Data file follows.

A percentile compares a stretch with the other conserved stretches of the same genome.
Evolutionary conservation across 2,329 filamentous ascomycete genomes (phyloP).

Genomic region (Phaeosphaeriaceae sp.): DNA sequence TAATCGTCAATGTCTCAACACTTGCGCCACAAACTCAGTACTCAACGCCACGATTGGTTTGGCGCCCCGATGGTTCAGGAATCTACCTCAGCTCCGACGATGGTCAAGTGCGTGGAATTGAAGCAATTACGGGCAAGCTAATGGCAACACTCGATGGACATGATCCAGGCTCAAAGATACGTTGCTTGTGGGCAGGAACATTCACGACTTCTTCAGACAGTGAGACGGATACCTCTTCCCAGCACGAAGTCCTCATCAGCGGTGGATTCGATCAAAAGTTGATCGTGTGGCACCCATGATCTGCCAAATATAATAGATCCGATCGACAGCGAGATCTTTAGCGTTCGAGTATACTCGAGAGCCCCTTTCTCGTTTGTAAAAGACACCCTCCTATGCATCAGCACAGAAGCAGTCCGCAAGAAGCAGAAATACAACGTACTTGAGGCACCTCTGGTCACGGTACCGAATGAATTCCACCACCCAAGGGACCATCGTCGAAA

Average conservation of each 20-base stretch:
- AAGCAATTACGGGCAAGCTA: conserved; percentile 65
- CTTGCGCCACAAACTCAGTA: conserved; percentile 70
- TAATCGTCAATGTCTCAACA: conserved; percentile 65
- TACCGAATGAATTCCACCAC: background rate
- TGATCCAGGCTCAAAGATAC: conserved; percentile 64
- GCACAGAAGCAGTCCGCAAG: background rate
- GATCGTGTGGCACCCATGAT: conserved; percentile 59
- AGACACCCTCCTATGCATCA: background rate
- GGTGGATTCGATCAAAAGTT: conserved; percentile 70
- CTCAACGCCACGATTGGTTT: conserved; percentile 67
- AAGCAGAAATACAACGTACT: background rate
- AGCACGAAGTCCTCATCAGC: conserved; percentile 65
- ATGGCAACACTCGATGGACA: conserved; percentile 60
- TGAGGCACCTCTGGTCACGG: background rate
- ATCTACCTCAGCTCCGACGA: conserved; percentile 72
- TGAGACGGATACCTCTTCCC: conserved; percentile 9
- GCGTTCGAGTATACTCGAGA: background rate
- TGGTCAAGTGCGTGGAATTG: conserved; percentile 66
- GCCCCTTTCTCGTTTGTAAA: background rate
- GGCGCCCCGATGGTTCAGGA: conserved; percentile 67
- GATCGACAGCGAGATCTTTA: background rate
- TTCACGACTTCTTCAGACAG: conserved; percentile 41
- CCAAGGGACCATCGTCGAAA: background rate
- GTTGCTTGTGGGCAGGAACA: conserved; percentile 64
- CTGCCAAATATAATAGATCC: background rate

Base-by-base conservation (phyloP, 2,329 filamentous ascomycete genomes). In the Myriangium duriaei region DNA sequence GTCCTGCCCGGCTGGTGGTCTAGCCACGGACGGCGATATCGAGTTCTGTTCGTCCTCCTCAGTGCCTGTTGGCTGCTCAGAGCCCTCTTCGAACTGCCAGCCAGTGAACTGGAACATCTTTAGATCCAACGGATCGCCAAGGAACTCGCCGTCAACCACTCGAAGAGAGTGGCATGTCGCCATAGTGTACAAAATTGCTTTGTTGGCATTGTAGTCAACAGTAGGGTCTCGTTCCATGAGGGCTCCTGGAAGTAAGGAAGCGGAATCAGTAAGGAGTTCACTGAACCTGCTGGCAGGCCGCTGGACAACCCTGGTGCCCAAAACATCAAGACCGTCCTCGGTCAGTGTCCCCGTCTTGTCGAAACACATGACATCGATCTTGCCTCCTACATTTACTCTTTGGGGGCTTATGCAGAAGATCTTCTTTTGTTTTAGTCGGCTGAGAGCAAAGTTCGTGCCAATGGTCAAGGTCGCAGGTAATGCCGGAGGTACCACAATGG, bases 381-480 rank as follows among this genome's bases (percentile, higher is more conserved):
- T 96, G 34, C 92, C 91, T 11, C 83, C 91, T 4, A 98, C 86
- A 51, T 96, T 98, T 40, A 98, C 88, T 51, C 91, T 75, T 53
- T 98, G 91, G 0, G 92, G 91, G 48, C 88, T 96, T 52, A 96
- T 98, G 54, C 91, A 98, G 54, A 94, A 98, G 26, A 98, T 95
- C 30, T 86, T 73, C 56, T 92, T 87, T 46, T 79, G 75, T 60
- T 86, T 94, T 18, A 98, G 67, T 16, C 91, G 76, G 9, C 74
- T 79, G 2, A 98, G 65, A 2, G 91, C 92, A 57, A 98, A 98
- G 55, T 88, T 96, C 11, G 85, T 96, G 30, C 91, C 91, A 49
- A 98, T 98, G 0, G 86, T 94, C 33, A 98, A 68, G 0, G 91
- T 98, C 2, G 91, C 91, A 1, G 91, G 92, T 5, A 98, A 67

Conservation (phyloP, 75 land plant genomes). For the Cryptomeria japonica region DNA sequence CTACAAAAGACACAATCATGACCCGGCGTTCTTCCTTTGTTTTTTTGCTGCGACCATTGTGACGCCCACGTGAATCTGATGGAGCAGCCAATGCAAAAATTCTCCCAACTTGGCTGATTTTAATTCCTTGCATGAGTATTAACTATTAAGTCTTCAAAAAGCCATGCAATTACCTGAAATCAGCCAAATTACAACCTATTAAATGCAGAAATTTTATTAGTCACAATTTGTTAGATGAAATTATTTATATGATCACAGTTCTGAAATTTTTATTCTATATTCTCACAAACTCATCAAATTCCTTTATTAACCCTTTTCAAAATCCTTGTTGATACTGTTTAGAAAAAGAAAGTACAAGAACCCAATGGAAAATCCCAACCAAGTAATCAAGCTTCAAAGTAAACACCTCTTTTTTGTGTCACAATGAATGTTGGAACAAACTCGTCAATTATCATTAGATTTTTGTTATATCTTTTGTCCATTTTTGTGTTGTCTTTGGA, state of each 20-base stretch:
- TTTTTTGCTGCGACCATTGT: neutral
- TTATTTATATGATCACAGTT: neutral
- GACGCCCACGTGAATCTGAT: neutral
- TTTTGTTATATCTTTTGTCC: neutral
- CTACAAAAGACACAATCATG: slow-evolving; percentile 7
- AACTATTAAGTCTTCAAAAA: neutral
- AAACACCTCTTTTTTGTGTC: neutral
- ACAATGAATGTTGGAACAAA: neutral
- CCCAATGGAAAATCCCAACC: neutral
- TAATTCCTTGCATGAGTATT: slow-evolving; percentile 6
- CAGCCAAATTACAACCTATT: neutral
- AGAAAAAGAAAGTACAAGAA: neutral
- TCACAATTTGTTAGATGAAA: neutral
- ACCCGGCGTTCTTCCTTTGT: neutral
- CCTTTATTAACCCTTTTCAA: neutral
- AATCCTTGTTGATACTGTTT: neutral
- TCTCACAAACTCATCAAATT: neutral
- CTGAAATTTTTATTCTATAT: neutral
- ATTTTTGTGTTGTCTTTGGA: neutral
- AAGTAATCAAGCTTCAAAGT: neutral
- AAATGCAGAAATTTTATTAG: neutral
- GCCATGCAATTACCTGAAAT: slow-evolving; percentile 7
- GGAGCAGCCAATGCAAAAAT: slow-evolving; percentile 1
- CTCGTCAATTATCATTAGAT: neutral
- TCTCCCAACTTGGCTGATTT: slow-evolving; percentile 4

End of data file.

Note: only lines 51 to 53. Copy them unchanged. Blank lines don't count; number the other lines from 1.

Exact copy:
- TAATTCCTTGCATGAGTATT: slow-evolving; percentile 6
- CAGCCAAATTACAACCTATT: neutral
- AGAAAAAGAAAGTACAAGAA: neutral